16- 19  March 2023 – Rich River Golf Club

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HAYES: Golf’s Chances And How They Bite

Chances.

Golf is one half about whether you can create chances; the other half is about whether or not you can take them.

There can be no question that David Micheluzzi and Kade McBride created more than their share of chances at Rich River in the past four days.

Their golf was equal parts blue collar and rhinestone, but any time you can reach 20 under in a championship of the magnitude of the Play Today New South Wales Open, you’ve excelled.

As the final day unfolded, the final ascent to that 20 under summit proved Everest-like, even for McBride who began at 19 under.

Micheluzzi didn’t exactly bolt from his base camp at 14 under either, but when he chipped in from beside the ninth green, he caught fire and played his final 10 holes in five under par, pulling level for the first time on the 71st hole, then closing with a regulation par.

It left McBride one final chance to respond.

The next 10 minutes shaped as a “sliding doors” special for both men.

Could Queenslander McBride, so many times a contender but without a big professional win to his name, finally break through after being so impressive for so long at Rich River?

Or would he falter, ceding a third title of a breakthrough season to the Victorian?

A wayward drive on the 17th didn’t prove costly for McBride, who was good enough to pitch it on and make a regulation par, effectively upping the ante on the last tee.

A birdie to win, a par for a playoff … you know the drill.

His drive trickled marginally left, meaning an attack on the green was impossible with overhanging branches blocking his path to a back-right pin tucked away behind a cavernous greenside bunker that would soon play a key role in his golfing life.

McBride pitched to a layup number that meant he had approximately 92m to the flag and approximately 86m to fly the bunker, from which it was downhill to the cup, meaning precision was paramount, with even a shot of perhaps 88m all but certain to scurry downhill and through to the back of the green.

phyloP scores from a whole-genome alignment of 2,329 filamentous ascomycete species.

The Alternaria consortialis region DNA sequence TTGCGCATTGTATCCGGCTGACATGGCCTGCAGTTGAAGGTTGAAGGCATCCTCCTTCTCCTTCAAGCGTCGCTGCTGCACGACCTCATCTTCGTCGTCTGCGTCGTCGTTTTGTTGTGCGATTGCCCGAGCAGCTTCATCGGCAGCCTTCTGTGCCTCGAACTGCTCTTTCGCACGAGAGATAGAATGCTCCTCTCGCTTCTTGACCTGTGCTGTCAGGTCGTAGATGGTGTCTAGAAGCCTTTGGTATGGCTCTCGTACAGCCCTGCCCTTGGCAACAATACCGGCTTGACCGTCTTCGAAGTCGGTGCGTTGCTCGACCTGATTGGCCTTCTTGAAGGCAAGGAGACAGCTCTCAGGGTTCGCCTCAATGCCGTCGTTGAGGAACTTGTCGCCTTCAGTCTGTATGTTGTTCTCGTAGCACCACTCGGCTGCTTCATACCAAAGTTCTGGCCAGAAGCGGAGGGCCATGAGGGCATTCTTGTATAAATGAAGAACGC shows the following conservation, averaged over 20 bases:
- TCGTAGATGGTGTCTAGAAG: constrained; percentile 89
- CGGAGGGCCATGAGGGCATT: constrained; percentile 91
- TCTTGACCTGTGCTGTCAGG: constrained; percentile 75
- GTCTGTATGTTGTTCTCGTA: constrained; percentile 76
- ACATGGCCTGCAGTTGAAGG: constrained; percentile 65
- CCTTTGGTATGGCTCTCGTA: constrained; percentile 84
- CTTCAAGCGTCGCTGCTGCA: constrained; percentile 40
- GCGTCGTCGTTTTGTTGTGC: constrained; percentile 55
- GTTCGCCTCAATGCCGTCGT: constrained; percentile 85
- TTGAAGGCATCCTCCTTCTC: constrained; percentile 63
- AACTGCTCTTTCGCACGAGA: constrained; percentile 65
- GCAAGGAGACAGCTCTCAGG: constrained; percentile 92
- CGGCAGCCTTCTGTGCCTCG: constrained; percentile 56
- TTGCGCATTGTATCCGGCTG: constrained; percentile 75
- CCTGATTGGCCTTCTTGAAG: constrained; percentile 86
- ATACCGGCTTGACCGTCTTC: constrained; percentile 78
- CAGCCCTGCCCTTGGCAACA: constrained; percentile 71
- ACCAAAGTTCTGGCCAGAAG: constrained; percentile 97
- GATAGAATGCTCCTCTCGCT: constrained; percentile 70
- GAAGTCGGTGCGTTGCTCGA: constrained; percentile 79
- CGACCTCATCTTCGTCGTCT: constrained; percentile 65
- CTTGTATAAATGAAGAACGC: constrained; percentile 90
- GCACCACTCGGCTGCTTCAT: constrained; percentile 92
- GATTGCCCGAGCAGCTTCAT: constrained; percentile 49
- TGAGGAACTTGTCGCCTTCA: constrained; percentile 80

The ball soared high into the Moama air and from side on, it was always going to be touch and go.

As it turned out, it landed at about 85.95m, literally 5cm from perfection.

The ball jumped backwards off the grassy bunker lip and fell to what would become a sandy grave; his attempt at a miracle fourth shot ultimately ending in his demise with a double-bogey.

“It just missed by a ‘smidge’,” said McBride, justifiably proud of an enormous tournament, arguably his best and most consistent as a professional.

“And in that bunker is as dead as dead gets.”

In the next breath, you could have excused the 28-year-old had he fallen apart, knowing just how close his chance at glory had been.

But to his eternal credit, he uttered words that bely the raw emotion of the moment.

“I’m all right with it. I was playing to win,” he said.

Chances missed; chances denied.

For his part, Micheluzzi was sprayed in celebratory water 50m off the green, even as the final acts of the drama unfolded.

He knew it was big, whether or not he realised he’d become the first player in 18 years to win three times in a single PGA Tour of Australasia season.

He knew it had clinched the Tour’s Order of Merit, but it all really hit home when he realised that he would soon make his major championship debut, punching his ticket to the 2023 Open Championship at Royal Liverpool.

Chances taken; chances presented.

You get the strong feeling that Micheluzzi, 26, has found that magical ingredient that makes him mentally comfortable in tricky situations; that he belongs at the game’s higher levels.

“It feels pretty awesome,” he said. “I hit it awesome, didn’t putt my best but gave myself enough chances, and I’m stoked to be here … and for what’s coming up.”

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